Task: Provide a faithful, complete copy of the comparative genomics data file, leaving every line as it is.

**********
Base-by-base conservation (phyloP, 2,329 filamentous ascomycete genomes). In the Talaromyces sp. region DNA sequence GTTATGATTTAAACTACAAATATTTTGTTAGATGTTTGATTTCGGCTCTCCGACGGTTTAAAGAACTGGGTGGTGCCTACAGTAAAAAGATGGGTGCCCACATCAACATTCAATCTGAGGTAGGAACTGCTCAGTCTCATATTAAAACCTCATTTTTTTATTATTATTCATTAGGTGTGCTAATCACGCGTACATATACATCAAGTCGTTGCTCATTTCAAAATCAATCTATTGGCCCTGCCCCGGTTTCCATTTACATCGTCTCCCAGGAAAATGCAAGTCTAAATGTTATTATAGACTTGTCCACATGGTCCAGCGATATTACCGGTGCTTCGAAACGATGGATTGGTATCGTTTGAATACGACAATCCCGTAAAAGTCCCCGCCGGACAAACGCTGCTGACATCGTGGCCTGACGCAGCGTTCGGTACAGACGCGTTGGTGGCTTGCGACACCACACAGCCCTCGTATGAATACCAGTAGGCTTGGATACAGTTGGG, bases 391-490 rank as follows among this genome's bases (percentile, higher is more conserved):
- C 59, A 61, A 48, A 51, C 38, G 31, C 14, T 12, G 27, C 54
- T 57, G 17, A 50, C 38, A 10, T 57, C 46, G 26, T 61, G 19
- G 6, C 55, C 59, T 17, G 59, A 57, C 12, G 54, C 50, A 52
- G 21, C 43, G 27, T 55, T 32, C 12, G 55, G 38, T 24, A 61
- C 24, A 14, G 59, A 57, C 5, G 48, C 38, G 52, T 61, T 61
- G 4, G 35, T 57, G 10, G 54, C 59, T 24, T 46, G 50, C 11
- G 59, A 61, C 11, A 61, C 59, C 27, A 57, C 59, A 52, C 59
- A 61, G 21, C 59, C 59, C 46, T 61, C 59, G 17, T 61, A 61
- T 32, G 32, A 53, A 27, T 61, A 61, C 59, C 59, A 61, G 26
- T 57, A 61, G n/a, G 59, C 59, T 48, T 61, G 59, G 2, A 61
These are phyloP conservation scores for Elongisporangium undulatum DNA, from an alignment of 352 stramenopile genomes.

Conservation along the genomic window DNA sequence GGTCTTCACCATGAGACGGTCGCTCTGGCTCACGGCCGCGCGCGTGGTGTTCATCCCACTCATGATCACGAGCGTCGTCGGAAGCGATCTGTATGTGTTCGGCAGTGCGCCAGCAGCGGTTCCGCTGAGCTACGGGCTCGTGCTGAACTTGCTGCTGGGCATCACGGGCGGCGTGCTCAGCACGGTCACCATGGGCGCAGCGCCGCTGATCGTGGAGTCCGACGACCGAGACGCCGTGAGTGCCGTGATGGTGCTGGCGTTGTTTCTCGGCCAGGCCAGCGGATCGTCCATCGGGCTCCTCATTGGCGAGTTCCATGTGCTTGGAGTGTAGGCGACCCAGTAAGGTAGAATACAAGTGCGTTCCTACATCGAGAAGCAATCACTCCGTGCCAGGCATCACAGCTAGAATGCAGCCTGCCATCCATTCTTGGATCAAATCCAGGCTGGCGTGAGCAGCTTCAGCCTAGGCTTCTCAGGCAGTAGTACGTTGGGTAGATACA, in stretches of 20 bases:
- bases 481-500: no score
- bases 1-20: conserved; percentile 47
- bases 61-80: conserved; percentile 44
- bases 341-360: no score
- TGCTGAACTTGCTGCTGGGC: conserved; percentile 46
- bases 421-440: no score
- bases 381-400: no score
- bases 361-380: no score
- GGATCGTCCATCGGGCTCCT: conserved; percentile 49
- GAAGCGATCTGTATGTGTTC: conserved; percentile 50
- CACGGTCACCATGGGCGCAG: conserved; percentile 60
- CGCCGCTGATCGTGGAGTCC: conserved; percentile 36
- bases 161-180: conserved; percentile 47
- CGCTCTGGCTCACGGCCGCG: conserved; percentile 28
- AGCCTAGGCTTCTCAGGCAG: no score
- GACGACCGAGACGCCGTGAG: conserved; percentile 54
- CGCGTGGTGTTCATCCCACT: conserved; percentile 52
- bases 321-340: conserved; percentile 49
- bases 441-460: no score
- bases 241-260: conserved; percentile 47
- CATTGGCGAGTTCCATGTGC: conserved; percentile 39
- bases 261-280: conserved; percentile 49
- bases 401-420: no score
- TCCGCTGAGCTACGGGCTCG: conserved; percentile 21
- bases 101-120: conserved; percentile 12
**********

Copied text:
Base-by-base conservation (phyloP, 2,329 filamentous ascomycete genomes). In the Talaromyces sp. region DNA sequence GTTATGATTTAAACTACAAATATTTTGTTAGATGTTTGATTTCGGCTCTCCGACGGTTTAAAGAACTGGGTGGTGCCTACAGTAAAAAGATGGGTGCCCACATCAACATTCAATCTGAGGTAGGAACTGCTCAGTCTCATATTAAAACCTCATTTTTTTATTATTATTCATTAGGTGTGCTAATCACGCGTACATATACATCAAGTCGTTGCTCATTTCAAAATCAATCTATTGGCCCTGCCCCGGTTTCCATTTACATCGTCTCCCAGGAAAATGCAAGTCTAAATGTTATTATAGACTTGTCCACATGGTCCAGCGATATTACCGGTGCTTCGAAACGATGGATTGGTATCGTTTGAATACGACAATCCCGTAAAAGTCCCCGCCGGACAAACGCTGCTGACATCGTGGCCTGACGCAGCGTTCGGTACAGACGCGTTGGTGGCTTGCGACACCACACAGCCCTCGTATGAATACCAGTAGGCTTGGATACAGTTGGG, bases 391-490 rank as follows among this genome's bases (percentile, higher is more conserved):
- C 59, A 61, A 48, A 51, C 38, G 31, C 14, T 12, G 27, C 54
- T 57, G 17, A 50, C 38, A 10, T 57, C 46, G 26, T 61, G 19
- G 6, C 55, C 59, T 17, G 59, A 57, C 12, G 54, C 50, A 52
- G 21, C 43, G 27, T 55, T 32, C 12, G 55, G 38, T 24, A 61
- C 24, A 14, G 59, A 57, C 5, G 48, C 38, G 52, T 61, T 61
- G 4, G 35, T 57, G 10, G 54, C 59, T 24, T 46, G 50, C 11
- G 59, A 61, C 11, A 61, C 59, C 27, A 57, C 59, A 52, C 59
- A 61, G 21, C 59, C 59, C 46, T 61, C 59, G 17, T 61, A 61
- T 32, G 32, A 53, A 27, T 61, A 61, C 59, C 59, A 61, G 26
- T 57, A 61, G n/a, G 59, C 59, T 48, T 61, G 59, G 2, A 61
These are phyloP conservation scores for Elongisporangium undulatum DNA, from an alignment of 352 stramenopile genomes.

Conservation along the genomic window DNA sequence GGTCTTCACCATGAGACGGTCGCTCTGGCTCACGGCCGCGCGCGTGGTGTTCATCCCACTCATGATCACGAGCGTCGTCGGAAGCGATCTGTATGTGTTCGGCAGTGCGCCAGCAGCGGTTCCGCTGAGCTACGGGCTCGTGCTGAACTTGCTGCTGGGCATCACGGGCGGCGTGCTCAGCACGGTCACCATGGGCGCAGCGCCGCTGATCGTGGAGTCCGACGACCGAGACGCCGTGAGTGCCGTGATGGTGCTGGCGTTGTTTCTCGGCCAGGCCAGCGGATCGTCCATCGGGCTCCTCATTGGCGAGTTCCATGTGCTTGGAGTGTAGGCGACCCAGTAAGGTAGAATACAAGTGCGTTCCTACATCGAGAAGCAATCACTCCGTGCCAGGCATCACAGCTAGAATGCAGCCTGCCATCCATTCTTGGATCAAATCCAGGCTGGCGTGAGCAGCTTCAGCCTAGGCTTCTCAGGCAGTAGTACGTTGGGTAGATACA, in stretches of 20 bases:
- bases 481-500: no score
- bases 1-20: conserved; percentile 47
- bases 61-80: conserved; percentile 44
- bases 341-360: no score
- TGCTGAACTTGCTGCTGGGC: conserved; percentile 46
- bases 421-440: no score
- bases 381-400: no score
- bases 361-380: no score
- GGATCGTCCATCGGGCTCCT: conserved; percentile 49
- GAAGCGATCTGTATGTGTTC: conserved; percentile 50
- CACGGTCACCATGGGCGCAG: conserved; percentile 60
- CGCCGCTGATCGTGGAGTCC: conserved; percentile 36
- bases 161-180: conserved; percentile 47
- CGCTCTGGCTCACGGCCGCG: conserved; percentile 28
- AGCCTAGGCTTCTCAGGCAG: no score
- GACGACCGAGACGCCGTGAG: conserved; percentile 54
- CGCGTGGTGTTCATCCCACT: conserved; percentile 52
- bases 321-340: conserved; percentile 49
- bases 441-460: no score
- bases 241-260: conserved; percentile 47
- CATTGGCGAGTTCCATGTGC: conserved; percentile 39
- bases 261-280: conserved; percentile 49
- bases 401-420: no score
- TCCGCTGAGCTACGGGCTCG: conserved; percentile 21
- bases 101-120: conserved; percentile 12